I love my Crock Pot. Granted, I lug it out almost as often as I lug out my ice cream maker or Ronco Rotisserie (meaning almost never other than the first two weeks I owned them when I used them constantly). But whenever I do have a slow cooked meal it’s always heavenly. I can’t go back to cooking beef stew any other way.
The Wonderbag is an ingenious product that’s a slow cooker just like your Crock Pot, except that it doesn’t use any electricity. No plugs, no cords, nothing. You basically bring your dish to a boil on the stove in a pot, place it (pot and all) in the bag, and then just plop it down on a counter or anywhere else. For the next 4-12 hours your food will continue to cook, thanks to the clever way the bag is insulated. Any pot from two to nine quarts will work; cast-iron pots like ones from Le Creuset will work the best.
Unlike with the Crock Pot, you’re not running electricity all day, so it’s friendlier to the environment. And you’ll be amazed that just like with the Crock Pot, your food will come out steaming and ready to eat.
There are a ton of uses for these. If you’re entertaining during the holidays and only have one Crock Pot, why not use this Wonderbag as its “understudy” to cook larger quantities (you can even do a “taste test” between the two). Or, take one camping with you and instead of cooking pork and beans on the fire, upscale it to butternut squash soup (it comes with some great recipes). You can also steam rice in an hour.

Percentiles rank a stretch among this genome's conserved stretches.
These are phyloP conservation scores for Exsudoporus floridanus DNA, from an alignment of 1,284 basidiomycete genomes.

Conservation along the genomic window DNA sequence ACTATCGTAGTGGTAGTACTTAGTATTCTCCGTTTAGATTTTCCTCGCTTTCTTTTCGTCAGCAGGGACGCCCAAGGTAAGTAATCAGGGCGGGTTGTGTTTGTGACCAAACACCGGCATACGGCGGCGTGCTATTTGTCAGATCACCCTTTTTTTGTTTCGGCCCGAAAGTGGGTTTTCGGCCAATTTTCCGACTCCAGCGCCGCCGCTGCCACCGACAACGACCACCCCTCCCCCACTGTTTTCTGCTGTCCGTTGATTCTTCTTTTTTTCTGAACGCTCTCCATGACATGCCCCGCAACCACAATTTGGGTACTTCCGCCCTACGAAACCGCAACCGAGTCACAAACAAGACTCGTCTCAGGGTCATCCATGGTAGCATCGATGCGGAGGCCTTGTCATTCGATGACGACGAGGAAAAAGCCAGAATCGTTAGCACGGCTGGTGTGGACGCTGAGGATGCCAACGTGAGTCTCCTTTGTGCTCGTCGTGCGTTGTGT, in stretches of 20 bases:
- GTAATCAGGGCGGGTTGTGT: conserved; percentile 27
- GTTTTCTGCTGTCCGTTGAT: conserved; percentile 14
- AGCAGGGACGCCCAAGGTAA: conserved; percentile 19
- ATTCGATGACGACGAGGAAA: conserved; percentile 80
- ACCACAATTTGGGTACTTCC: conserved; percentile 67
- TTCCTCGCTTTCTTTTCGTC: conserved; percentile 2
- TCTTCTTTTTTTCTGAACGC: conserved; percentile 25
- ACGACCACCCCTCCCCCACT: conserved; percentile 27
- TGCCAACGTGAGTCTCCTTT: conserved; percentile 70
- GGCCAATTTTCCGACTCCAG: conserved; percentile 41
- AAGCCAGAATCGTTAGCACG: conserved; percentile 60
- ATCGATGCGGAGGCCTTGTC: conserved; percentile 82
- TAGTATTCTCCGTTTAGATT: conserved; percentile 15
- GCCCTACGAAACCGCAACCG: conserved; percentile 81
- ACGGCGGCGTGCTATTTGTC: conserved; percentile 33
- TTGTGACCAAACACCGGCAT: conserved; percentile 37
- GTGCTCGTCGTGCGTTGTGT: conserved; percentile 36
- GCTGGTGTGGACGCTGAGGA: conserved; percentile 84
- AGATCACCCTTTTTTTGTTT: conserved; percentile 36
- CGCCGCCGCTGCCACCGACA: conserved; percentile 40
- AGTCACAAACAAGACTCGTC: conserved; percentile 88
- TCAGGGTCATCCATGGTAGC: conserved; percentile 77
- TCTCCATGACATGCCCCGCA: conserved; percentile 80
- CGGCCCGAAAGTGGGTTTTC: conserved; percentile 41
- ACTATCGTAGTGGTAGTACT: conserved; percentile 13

While they’re cleverly pivoting the marketing of Wonderbag to sell as a kitchen appliance for us with first-world problems like wanting to save money on our electricity bills or wanting the novelty of cooking without electricity, Wonderbag actually got its start in the third world to solve much more important problems. Specifically, in many areas of Africa and the Middle East, there is no access at all to energy. Charcoal is expensive, so many people have to cut down trees, resulting in deforestation. Both charcoal and wood cause smoke inhalation. And women usually are the ones who are left to forage for wood and cook, meaning that girls who could otherwise be in school can’t be. And worse, often when women and girls have to wander farther and farther away to forage, they are open to attacks.
South African entrepreneur Sarah Collins and poverty activist Moshy Mathe designed Wonderbag to help societies like these. Hundreds of thousands of Wonderbags have been distributed to countries like South Africa, Rwanda, Kenya, Syria, and Jordan. It’s saved poor families upwards of 30% of their household income, provided for healthier air to breathe, and reduces time cooking which opens up more time to raise kids and get educated. A side benefit is that because the Wonderbag “locks” moisture in, which means less water (another precious commodity) is wasted. Another side benefit is that because food is simmered and not cooked on an open fire, less food gets burned and wasted.
They’re still distributing Wonderbags to the poor, and that’s another reason you should buy one: for every one you buy, one will be donated to a poor household. So what we might see as a relatively inexpensive novelty could be a life-changing gift for someone on the other side of the globe.
The Wonderbag comes in three colors and costs under $55. It’ll make a great gift for the cook in your life who already have everything else. You can get yours here.